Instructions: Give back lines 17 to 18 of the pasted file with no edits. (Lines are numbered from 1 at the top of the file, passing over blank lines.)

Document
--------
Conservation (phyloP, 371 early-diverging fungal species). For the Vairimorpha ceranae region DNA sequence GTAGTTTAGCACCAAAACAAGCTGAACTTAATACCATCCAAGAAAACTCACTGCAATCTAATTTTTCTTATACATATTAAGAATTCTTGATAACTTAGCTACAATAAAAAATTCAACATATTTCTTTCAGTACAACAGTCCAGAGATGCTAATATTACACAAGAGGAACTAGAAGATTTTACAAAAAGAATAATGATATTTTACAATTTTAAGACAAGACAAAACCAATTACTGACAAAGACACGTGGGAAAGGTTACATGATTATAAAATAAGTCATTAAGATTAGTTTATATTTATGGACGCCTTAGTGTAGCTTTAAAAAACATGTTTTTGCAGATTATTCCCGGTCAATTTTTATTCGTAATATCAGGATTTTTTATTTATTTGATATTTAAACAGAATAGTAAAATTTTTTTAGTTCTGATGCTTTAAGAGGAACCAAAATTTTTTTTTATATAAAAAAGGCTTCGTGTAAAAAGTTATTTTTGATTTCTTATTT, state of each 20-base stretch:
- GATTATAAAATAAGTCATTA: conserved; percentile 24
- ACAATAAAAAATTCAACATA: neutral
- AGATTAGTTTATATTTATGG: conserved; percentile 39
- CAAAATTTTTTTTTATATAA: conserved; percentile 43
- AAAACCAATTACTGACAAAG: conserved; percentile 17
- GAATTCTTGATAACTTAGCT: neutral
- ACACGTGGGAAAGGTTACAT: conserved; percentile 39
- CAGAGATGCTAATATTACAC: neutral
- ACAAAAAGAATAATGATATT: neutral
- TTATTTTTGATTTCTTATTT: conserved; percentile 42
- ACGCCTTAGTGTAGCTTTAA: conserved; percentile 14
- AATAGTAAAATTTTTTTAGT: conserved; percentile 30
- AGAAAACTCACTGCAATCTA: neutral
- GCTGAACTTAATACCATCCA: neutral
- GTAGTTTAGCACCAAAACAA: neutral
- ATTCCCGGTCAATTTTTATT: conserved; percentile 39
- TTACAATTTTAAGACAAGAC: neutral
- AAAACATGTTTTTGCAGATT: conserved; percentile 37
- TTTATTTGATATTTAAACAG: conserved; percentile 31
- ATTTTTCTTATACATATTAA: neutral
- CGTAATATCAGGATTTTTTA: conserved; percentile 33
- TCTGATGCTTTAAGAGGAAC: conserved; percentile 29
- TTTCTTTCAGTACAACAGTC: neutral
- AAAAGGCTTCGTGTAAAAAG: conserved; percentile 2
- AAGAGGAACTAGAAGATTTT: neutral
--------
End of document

- ATTCCCGGTCAATTTTTATT: conserved; percentile 39
- TTACAATTTTAAGACAAGAC: neutral